It’s a long journey from Rennie to Rodney

Rodney Glick Lismore Regional Gallery installation view of the ‘Everyone’ series Photo: Natsky

Rodney Glick: Lismore Regional Gallery installation view of the ‘Everyone’ series. Photo: Natsky

From the massive to the minute, from installation to photography: It’s part of the charm – and the challenge – of running Lismore Regional Gallery, writes director Brett Adlington.

One of the joys of working in a small regional gallery is witnessing dramatic changes between our exhibitions, and also partnering with the local community to be part of our programs. A case in point is the dramatic change in the gallery spaces from our Rodney Glick exhibition to the Rennie Ellis photographic exhibition.

Rodney Glick is an Australian artist currently living and working in Indonesia. For twenty-five years he has been creating ambitious and diverse projects combining real, spiritual and imagined realms. Glick’s practice is intriguing on many levels – from his ingenuity with material, rigorous exploration of subject matter, intelligence and wicked sense of humour.

Rodney Glick, Project team: Made Lena, Claire Evans, Chris Hill, Sohan Ariel Hayes, Everyone No.9, 2006-08, carved and painted wood, 75 x 40 x 40 cm, courtesy Private Collection Perth. Photograph: Tony Nathan. - See more at:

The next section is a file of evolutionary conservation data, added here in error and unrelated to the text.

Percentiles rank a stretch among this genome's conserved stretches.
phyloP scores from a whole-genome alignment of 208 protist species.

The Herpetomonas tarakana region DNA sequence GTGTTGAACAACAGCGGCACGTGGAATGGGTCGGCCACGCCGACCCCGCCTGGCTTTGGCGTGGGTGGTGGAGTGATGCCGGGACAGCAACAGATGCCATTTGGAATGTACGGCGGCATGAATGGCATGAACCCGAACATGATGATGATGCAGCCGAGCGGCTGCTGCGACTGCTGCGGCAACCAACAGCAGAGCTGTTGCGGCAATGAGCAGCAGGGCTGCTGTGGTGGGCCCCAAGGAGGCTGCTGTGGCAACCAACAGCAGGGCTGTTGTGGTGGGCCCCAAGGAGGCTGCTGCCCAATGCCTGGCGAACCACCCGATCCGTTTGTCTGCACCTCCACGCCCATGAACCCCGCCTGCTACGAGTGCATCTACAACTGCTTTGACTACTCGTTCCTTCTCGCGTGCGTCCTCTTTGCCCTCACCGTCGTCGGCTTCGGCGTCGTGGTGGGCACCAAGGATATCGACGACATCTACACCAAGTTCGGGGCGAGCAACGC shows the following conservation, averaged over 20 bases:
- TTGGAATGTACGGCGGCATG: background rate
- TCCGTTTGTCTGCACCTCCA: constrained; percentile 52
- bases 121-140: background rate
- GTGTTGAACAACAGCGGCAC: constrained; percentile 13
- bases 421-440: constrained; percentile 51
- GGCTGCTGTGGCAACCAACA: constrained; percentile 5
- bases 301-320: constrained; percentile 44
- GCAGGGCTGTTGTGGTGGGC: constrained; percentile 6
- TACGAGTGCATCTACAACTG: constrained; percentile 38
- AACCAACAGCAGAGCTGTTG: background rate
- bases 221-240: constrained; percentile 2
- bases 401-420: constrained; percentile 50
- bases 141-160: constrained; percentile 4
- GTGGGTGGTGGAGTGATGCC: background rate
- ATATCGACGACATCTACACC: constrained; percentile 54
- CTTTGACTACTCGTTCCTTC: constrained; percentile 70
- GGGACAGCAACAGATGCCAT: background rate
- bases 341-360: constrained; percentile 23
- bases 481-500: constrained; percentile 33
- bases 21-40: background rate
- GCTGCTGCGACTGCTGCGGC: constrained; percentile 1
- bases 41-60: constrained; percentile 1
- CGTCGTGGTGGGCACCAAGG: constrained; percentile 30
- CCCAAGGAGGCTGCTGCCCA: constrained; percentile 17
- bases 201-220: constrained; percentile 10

Rodney Glick: Everyone No.9, 2006-08, carved and painted wood, 75 x 40 x 40 cm,  Photograph: Tony Nathan.

His practice involves creating photo shopped images of friends and family, placing them in positions referencing Hindu and Buddhist iconography. He then engages crafts people to carve these works out of wood. An astonishing sculpture is then realised.

The artist’s pun of depicting Western individuals as Eastern gods turns the traditional form he references on its head. His subjects’ appearances connect them to the here and now, so they refer to time differently from the ancient statues that inspired them. We see instinctively that Glick has captured his subjects at a moment in their lives, highlighting mortality. They appear awkward and inadequate in their god-like stances, handicapped by human frailties. Then, in the same breath, Glick’s sculptures highlight the god-likeness of human beings. The works have spiritual presence and dignity, springing from the subjects’ very humanity and the lineage of the sculptures.

At the same time, we also have a group show of abstract painting, Direction Now. The exhibition references a 1956 abstract exhibition held at Macquarie Galleries featuring the work of Robert Klippel, John Olsen, John Passmore, Eric Smith and William Rose.


Michael Cusack: Fincher, 60 x 50cm, mixed media on board, 2012.

Michael Cusack: Fincher, 60 x 50cm, mixed media on board, 2012.

Direction Now takes this defining exhibition as a launchpad, pulling together a group of abstract painters working in quite disparate ways. The group of artists includes A group of artists, including Mostyn Bramley-Moore, Terri Brooks, Miles Hall, Anton Hart, Anthony T O’Carroll, Claire Primrose, Amanda Ryan, Peter Sharp, Ann Thomson and Northern Rivers-based Michael Cusack.